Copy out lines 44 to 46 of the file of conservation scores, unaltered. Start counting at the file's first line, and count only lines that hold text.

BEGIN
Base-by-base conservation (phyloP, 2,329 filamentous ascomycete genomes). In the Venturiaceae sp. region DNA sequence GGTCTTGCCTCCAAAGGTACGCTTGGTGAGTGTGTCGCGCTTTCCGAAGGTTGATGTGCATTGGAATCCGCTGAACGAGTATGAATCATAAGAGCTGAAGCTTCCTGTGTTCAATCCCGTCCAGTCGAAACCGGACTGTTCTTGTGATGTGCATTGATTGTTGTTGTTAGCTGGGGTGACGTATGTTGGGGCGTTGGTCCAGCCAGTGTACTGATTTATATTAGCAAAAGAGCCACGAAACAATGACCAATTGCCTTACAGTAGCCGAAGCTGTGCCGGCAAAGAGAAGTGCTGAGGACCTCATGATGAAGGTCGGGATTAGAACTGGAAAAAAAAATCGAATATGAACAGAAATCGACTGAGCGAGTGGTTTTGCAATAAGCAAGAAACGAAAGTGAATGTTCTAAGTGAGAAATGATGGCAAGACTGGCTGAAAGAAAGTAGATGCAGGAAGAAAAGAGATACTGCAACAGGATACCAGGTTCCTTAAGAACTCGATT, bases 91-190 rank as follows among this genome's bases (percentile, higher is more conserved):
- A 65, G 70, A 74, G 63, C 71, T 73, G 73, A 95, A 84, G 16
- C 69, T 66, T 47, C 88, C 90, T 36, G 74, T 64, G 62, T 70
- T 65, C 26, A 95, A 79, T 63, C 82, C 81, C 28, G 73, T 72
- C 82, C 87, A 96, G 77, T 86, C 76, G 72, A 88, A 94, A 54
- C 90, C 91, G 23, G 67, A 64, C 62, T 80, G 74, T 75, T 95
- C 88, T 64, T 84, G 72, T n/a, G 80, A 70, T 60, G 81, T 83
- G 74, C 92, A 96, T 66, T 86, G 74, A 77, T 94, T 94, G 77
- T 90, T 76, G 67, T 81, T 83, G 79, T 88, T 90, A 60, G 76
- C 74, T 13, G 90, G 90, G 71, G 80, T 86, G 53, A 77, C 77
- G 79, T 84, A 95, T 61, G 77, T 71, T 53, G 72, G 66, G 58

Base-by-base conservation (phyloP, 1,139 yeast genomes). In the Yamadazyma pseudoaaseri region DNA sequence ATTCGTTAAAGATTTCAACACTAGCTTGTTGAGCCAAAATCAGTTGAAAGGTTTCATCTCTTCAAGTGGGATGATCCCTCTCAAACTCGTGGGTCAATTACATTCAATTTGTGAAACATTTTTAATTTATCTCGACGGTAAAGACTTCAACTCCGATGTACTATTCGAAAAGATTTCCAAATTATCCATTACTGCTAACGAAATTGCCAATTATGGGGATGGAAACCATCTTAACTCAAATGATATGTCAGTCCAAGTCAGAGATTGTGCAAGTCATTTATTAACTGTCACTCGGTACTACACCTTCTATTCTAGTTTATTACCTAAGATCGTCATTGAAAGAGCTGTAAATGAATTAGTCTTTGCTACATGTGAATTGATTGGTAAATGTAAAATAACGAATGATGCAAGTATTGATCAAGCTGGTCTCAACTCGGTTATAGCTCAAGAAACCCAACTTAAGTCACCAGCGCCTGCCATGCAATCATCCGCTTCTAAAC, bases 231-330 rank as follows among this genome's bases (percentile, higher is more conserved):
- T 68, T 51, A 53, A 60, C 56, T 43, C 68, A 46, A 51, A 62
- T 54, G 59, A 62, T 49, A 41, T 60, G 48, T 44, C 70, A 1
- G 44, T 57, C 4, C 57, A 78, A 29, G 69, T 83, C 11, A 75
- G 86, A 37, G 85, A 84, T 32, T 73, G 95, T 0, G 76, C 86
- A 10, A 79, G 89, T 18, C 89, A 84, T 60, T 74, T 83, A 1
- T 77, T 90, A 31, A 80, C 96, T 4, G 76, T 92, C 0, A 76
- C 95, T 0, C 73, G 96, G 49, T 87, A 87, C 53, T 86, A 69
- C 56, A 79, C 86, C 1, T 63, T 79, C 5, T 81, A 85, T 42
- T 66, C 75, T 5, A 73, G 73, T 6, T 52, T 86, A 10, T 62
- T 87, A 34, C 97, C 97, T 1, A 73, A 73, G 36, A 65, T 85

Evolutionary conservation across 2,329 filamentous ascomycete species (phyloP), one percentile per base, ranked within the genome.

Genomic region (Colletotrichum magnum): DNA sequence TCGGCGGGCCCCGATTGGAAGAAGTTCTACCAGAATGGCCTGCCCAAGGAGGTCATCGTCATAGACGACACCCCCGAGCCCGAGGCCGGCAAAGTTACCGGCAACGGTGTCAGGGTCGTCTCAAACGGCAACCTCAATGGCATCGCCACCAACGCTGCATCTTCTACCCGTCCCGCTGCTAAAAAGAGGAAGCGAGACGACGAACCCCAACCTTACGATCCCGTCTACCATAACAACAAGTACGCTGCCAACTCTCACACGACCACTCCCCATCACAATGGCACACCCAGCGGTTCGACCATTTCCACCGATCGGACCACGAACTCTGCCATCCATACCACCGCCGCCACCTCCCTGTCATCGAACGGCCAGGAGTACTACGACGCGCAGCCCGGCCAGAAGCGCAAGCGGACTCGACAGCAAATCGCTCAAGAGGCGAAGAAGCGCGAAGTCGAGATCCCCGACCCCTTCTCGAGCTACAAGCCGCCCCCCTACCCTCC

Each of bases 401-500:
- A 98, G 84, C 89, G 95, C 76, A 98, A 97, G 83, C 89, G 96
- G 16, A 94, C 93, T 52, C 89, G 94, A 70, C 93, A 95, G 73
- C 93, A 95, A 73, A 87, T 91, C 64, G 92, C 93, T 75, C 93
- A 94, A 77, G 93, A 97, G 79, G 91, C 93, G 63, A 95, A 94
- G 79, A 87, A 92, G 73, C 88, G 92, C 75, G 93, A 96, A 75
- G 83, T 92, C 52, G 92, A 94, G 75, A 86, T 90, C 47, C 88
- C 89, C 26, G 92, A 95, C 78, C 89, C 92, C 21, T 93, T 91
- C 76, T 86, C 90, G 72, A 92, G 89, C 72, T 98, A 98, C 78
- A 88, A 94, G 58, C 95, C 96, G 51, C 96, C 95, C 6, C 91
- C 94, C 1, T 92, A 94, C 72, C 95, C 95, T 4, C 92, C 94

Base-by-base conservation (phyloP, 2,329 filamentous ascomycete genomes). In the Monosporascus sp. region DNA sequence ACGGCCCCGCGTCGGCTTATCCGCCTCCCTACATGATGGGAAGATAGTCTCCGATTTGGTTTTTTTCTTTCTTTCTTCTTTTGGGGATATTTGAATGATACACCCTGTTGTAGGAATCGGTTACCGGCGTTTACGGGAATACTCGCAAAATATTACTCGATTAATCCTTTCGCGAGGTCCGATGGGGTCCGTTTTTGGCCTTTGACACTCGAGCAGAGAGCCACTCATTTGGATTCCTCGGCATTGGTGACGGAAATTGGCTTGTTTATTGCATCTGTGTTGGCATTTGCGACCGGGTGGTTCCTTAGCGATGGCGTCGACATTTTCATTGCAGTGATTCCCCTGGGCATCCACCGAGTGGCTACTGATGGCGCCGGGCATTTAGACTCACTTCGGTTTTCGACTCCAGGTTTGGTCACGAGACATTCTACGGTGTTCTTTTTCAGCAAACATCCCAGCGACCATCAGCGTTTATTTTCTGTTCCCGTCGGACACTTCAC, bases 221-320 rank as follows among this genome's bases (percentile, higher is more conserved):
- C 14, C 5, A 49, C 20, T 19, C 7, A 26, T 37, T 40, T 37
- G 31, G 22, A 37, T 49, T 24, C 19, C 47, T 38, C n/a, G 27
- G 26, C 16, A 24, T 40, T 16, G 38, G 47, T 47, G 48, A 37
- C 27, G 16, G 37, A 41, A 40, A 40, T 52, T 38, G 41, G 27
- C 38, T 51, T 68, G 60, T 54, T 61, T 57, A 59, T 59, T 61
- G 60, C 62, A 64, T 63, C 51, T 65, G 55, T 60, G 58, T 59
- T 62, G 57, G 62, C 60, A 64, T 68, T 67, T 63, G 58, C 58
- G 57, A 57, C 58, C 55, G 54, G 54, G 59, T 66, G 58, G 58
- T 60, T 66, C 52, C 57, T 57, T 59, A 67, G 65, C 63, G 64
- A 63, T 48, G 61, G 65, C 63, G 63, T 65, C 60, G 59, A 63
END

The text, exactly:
- G 57, A 57, C 58, C 55, G 54, G 54, G 59, T 66, G 58, G 58
- T 60, T 66, C 52, C 57, T 57, T 59, A 67, G 65, C 63, G 64
- A 63, T 48, G 61, G 65, C 63, G 63, T 65, C 60, G 59, A 63